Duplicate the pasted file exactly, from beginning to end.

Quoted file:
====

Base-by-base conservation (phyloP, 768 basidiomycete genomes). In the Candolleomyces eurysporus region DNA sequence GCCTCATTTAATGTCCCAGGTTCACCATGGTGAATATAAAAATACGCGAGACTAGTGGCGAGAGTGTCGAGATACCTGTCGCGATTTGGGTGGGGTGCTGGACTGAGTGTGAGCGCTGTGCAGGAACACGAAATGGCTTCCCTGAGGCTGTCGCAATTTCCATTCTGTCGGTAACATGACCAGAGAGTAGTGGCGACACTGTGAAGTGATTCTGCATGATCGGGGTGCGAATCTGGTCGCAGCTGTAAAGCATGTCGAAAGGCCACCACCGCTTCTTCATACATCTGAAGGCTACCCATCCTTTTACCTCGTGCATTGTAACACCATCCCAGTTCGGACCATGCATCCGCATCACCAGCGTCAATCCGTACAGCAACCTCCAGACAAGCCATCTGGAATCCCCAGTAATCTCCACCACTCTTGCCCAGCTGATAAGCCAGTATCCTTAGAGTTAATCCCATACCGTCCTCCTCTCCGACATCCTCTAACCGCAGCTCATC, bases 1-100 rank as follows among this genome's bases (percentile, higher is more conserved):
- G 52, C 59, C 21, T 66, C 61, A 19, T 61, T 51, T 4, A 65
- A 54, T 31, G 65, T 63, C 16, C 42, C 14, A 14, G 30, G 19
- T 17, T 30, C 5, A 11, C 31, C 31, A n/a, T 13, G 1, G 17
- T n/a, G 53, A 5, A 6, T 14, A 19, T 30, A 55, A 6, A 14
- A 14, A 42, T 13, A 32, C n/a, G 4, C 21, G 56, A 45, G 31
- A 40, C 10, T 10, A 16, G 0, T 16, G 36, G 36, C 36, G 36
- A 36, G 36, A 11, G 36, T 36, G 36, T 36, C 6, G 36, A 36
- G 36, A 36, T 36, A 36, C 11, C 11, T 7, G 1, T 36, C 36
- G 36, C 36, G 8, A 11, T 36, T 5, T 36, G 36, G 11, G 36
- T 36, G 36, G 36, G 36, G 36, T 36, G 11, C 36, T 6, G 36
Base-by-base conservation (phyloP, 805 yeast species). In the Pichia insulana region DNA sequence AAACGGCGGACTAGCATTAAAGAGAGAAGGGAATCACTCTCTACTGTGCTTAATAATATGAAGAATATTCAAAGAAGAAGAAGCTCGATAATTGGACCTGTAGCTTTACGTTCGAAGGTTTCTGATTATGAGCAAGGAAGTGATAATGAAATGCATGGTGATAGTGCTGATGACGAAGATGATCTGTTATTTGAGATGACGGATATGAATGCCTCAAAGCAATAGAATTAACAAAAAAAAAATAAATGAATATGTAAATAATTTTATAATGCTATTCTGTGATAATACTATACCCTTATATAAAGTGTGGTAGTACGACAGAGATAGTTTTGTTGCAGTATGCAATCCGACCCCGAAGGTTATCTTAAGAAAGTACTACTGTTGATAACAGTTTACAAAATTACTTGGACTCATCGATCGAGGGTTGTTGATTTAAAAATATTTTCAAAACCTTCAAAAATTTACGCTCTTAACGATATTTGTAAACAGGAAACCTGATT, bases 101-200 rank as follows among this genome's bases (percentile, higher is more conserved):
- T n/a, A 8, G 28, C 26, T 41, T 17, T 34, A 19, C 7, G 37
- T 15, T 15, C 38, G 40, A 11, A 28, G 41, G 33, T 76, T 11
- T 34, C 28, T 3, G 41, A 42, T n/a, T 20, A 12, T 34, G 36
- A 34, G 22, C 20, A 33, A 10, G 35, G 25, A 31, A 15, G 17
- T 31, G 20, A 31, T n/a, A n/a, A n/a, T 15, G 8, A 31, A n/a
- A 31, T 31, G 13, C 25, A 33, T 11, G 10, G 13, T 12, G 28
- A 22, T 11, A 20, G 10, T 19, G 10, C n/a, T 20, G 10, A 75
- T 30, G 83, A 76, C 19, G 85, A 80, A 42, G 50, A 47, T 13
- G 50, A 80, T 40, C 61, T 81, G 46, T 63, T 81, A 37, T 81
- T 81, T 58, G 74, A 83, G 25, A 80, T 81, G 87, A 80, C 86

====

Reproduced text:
Base-by-base conservation (phyloP, 768 basidiomycete genomes). In the Candolleomyces eurysporus region DNA sequence GCCTCATTTAATGTCCCAGGTTCACCATGGTGAATATAAAAATACGCGAGACTAGTGGCGAGAGTGTCGAGATACCTGTCGCGATTTGGGTGGGGTGCTGGACTGAGTGTGAGCGCTGTGCAGGAACACGAAATGGCTTCCCTGAGGCTGTCGCAATTTCCATTCTGTCGGTAACATGACCAGAGAGTAGTGGCGACACTGTGAAGTGATTCTGCATGATCGGGGTGCGAATCTGGTCGCAGCTGTAAAGCATGTCGAAAGGCCACCACCGCTTCTTCATACATCTGAAGGCTACCCATCCTTTTACCTCGTGCATTGTAACACCATCCCAGTTCGGACCATGCATCCGCATCACCAGCGTCAATCCGTACAGCAACCTCCAGACAAGCCATCTGGAATCCCCAGTAATCTCCACCACTCTTGCCCAGCTGATAAGCCAGTATCCTTAGAGTTAATCCCATACCGTCCTCCTCTCCGACATCCTCTAACCGCAGCTCATC, bases 1-100 rank as follows among this genome's bases (percentile, higher is more conserved):
- G 52, C 59, C 21, T 66, C 61, A 19, T 61, T 51, T 4, A 65
- A 54, T 31, G 65, T 63, C 16, C 42, C 14, A 14, G 30, G 19
- T 17, T 30, C 5, A 11, C 31, C 31, A n/a, T 13, G 1, G 17
- T n/a, G 53, A 5, A 6, T 14, A 19, T 30, A 55, A 6, A 14
- A 14, A 42, T 13, A 32, C n/a, G 4, C 21, G 56, A 45, G 31
- A 40, C 10, T 10, A 16, G 0, T 16, G 36, G 36, C 36, G 36
- A 36, G 36, A 11, G 36, T 36, G 36, T 36, C 6, G 36, A 36
- G 36, A 36, T 36, A 36, C 11, C 11, T 7, G 1, T 36, C 36
- G 36, C 36, G 8, A 11, T 36, T 5, T 36, G 36, G 11, G 36
- T 36, G 36, G 36, G 36, G 36, T 36, G 11, C 36, T 6, G 36
Base-by-base conservation (phyloP, 805 yeast species). In the Pichia insulana region DNA sequence AAACGGCGGACTAGCATTAAAGAGAGAAGGGAATCACTCTCTACTGTGCTTAATAATATGAAGAATATTCAAAGAAGAAGAAGCTCGATAATTGGACCTGTAGCTTTACGTTCGAAGGTTTCTGATTATGAGCAAGGAAGTGATAATGAAATGCATGGTGATAGTGCTGATGACGAAGATGATCTGTTATTTGAGATGACGGATATGAATGCCTCAAAGCAATAGAATTAACAAAAAAAAAATAAATGAATATGTAAATAATTTTATAATGCTATTCTGTGATAATACTATACCCTTATATAAAGTGTGGTAGTACGACAGAGATAGTTTTGTTGCAGTATGCAATCCGACCCCGAAGGTTATCTTAAGAAAGTACTACTGTTGATAACAGTTTACAAAATTACTTGGACTCATCGATCGAGGGTTGTTGATTTAAAAATATTTTCAAAACCTTCAAAAATTTACGCTCTTAACGATATTTGTAAACAGGAAACCTGATT, bases 101-200 rank as follows among this genome's bases (percentile, higher is more conserved):
- T n/a, A 8, G 28, C 26, T 41, T 17, T 34, A 19, C 7, G 37
- T 15, T 15, C 38, G 40, A 11, A 28, G 41, G 33, T 76, T 11
- T 34, C 28, T 3, G 41, A 42, T n/a, T 20, A 12, T 34, G 36
- A 34, G 22, C 20, A 33, A 10, G 35, G 25, A 31, A 15, G 17
- T 31, G 20, A 31, T n/a, A n/a, A n/a, T 15, G 8, A 31, A n/a
- A 31, T 31, G 13, C 25, A 33, T 11, G 10, G 13, T 12, G 28
- A 22, T 11, A 20, G 10, T 19, G 10, C n/a, T 20, G 10, A 75
- T 30, G 83, A 76, C 19, G 85, A 80, A 42, G 50, A 47, T 13
- G 50, A 80, T 40, C 61, T 81, G 46, T 63, T 81, A 37, T 81
- T 81, T 58, G 74, A 83, G 25, A 80, T 81, G 87, A 80, C 86